Little Maryam is nervous about Zoom classes. “You’ll be fine, In Shaa Allah. Lots of kids get nervous jitters,” you say. At dinner, Maryam pushes her food across her plate; her forehead wrinkled with worry. “I’ve got a tummy ache. I’m not hungry,” she says. In class breakout-rooms, Little Maryam refuses to speak. When the teachers call on her, Little Maryam’s chest aches, and her cheeks redden with heat. Little Maryam is experiencing symptoms of social anxiety.

What is social anxiety? Social anxiety is an intense, excessive fear of social interaction and the judgement that often comes along with it. People with social anxiety can be extremely self-critical and consistently assume harsh judgement from their peers. They may struggle with everyday scenarios like shopping, eating in public, attending gatherings, or meeting new people. They may even overthink social encounters long after they’ve occurred. Despite remote learning, kids can still struggle with social anxiety. Social anxiety can be extremely debilitating, often bleeding into one’s self-confidence, self-esteem, and mental health.

Does this sound familiar? Here are some ways to identify if your child is struggling with social anxiety:

Physical symptoms:

  • Sweating
  • Trembling
  • Nausea
  • Chest pain

Psychological symptoms:

  • Low self-esteem
  • Negative, self-critical thoughts
  • Ruminating about social situations after they occur
  • Assuming that others are harsh and judgmental

Behavioral symptoms:

  • Complaints of physical illnesses in anticipation of social situations
  • Avoids social situations, even if it means missing out on something important
  • Only going into social events with a friend
  • Planning what they will do or say in social situations far in advance.


Now that you can identify some of the telltale signs of social anxiety, here are a few ways you can support your child:

Make Dua
The Prophet Muhammad ﷺ used to make a du’aa seeking refuge from worry saying, “Oh Allah! I seek refuge in You from worry and sadness, from weakness and laziness, from miserliness and cowardice, from being overcome by debt and from being overpowered by men.” (Sahih al-Bukhari). Allah wants us to call upon Him. Teach your child to turn to Allah in times of need by transforming your fears and concerns into consistent dua for your child’s anxiety.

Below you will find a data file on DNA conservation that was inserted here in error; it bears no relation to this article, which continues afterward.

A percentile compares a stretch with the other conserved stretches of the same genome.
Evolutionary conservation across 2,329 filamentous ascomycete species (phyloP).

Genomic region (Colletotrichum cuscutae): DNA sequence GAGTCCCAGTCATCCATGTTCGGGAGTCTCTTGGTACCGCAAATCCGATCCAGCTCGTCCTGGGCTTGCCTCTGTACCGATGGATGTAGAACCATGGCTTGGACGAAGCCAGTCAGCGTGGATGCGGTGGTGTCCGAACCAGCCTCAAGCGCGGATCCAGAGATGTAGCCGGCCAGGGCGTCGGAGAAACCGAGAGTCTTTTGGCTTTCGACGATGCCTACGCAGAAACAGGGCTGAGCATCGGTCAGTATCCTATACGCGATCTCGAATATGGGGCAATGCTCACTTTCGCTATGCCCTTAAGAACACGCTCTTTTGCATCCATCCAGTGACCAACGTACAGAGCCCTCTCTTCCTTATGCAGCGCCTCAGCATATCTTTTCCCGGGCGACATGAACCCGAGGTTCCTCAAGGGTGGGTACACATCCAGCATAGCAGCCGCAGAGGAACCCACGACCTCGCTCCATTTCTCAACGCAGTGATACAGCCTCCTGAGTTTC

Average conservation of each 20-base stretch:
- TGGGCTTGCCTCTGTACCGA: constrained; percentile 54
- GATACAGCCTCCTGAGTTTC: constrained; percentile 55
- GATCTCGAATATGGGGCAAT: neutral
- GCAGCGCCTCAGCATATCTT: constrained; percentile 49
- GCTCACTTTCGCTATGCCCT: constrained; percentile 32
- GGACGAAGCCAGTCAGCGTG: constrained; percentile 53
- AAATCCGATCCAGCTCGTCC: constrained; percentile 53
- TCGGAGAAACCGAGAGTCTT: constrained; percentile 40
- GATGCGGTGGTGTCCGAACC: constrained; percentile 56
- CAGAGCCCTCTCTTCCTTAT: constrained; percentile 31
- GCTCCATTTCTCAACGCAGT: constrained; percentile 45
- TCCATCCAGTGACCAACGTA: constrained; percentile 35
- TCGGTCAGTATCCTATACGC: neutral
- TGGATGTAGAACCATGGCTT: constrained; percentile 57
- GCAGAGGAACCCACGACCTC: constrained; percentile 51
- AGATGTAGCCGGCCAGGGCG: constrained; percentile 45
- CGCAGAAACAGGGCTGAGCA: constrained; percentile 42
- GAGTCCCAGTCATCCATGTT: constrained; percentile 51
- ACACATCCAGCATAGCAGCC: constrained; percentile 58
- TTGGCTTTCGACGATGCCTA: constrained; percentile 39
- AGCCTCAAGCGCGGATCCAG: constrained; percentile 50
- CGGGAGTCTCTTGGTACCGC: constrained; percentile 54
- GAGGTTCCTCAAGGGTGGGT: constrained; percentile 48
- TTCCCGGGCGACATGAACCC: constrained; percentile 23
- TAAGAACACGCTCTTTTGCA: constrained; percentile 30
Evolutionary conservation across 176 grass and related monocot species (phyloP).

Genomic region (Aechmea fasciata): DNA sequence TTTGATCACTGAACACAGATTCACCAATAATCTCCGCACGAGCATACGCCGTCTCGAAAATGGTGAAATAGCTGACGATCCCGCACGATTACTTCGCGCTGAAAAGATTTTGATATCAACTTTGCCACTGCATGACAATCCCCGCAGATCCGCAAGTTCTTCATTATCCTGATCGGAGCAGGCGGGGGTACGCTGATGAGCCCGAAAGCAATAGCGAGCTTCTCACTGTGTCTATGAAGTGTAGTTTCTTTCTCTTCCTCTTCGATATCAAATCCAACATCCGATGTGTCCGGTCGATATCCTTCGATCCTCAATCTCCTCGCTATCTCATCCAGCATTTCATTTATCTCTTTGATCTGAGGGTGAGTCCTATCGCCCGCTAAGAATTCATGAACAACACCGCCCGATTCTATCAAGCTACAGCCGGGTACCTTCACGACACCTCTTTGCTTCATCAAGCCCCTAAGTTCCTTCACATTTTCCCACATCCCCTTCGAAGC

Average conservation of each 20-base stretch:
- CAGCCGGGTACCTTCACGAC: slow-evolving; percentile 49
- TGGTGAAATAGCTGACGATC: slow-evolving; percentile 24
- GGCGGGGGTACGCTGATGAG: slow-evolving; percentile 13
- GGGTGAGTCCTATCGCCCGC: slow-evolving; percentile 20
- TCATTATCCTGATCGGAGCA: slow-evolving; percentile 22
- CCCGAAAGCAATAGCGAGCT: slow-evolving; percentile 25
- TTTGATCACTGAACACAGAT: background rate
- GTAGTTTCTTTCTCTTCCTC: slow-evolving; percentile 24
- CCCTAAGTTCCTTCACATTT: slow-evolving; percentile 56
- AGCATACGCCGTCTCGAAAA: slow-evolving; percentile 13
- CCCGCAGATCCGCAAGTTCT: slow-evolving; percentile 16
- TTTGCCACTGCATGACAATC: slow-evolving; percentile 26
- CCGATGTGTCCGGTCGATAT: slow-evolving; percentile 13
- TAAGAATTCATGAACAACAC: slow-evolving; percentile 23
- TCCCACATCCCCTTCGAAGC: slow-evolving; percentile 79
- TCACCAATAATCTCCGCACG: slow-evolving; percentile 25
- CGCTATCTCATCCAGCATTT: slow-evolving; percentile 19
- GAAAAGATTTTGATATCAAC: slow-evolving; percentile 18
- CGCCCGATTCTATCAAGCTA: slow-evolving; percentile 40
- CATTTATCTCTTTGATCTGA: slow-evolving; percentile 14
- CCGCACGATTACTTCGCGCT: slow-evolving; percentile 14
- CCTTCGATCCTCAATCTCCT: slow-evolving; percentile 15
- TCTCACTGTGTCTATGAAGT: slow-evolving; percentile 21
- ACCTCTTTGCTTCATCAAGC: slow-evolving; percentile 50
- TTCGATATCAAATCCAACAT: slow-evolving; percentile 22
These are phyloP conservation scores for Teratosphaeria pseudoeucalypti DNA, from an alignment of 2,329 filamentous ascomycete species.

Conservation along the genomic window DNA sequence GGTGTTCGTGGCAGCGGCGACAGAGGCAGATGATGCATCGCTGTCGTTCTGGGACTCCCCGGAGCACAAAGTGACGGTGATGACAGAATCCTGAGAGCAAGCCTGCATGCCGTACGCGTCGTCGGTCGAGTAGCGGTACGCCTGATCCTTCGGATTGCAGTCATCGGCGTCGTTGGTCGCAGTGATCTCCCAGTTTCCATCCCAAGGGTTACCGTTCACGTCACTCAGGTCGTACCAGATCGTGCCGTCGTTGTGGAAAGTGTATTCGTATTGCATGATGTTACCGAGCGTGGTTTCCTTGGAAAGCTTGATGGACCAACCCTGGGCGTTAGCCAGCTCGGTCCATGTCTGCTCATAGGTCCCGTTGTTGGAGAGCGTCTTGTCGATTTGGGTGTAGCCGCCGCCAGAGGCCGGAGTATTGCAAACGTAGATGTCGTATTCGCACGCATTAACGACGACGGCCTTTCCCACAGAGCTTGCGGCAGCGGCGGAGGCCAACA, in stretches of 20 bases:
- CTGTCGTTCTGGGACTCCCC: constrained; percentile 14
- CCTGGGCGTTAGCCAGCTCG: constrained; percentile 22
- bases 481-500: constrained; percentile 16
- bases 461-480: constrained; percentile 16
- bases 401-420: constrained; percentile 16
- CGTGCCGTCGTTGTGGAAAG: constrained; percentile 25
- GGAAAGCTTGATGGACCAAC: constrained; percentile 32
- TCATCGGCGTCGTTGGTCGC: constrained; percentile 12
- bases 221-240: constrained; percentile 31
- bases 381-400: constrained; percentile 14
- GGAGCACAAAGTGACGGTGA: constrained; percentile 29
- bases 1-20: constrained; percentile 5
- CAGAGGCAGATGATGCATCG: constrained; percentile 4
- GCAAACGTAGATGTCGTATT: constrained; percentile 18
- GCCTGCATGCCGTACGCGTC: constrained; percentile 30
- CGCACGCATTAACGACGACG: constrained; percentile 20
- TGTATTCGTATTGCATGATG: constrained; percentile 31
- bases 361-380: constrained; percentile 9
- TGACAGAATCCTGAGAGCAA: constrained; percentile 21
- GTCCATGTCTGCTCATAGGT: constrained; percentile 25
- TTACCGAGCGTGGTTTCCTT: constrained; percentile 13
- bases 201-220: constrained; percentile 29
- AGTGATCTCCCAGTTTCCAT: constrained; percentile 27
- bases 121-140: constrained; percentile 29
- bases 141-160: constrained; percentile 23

Establish a designated time to release all your worries
“Verily with every hardship comes relief” (Qur’an 94:5). Encourage your child to limit their time spent worrying by giving them a designated 30 minute period each day to express all of their concerns. Choosing the same time every day will help ensure that your child has a safe space and time to worry, rather than throughout the day.

Gratitude journaling
“… Without doubt in the remembrance (Zikr) of Allah do hearts find tranquility” (Quran 13:28). People who are thankful tend to be more optimistic. Help your child think positively by encouraging them to start a gratitude journal.

Find your favorite relaxing activity
Does your child enjoy painting? Hiking? Baking? Allow your child to explore activities to relax and de-stress.

Recognize your triggers
What situations trigger your child’s social anxiety? Helping your child identify their triggers will allow them to better understand and manage their emotions.

Seek professional help
If your child’s social anxiety has begun to interfere with their personal relationships, their ability to attend school, or inhibits them from doing things they’d normally enjoy, it’s time to seek professional help.


Al-Huda School is an accredited K-12 Islamic School, which was founded in 1995 as part of a larger community-building project called Dar-us-Salaam. Al-Huda Global is a newly founded online school based on the founding principles of our original brick and mortar location. For more information on how to provide access to quality online Islamic education from anywhere in the world please visit our website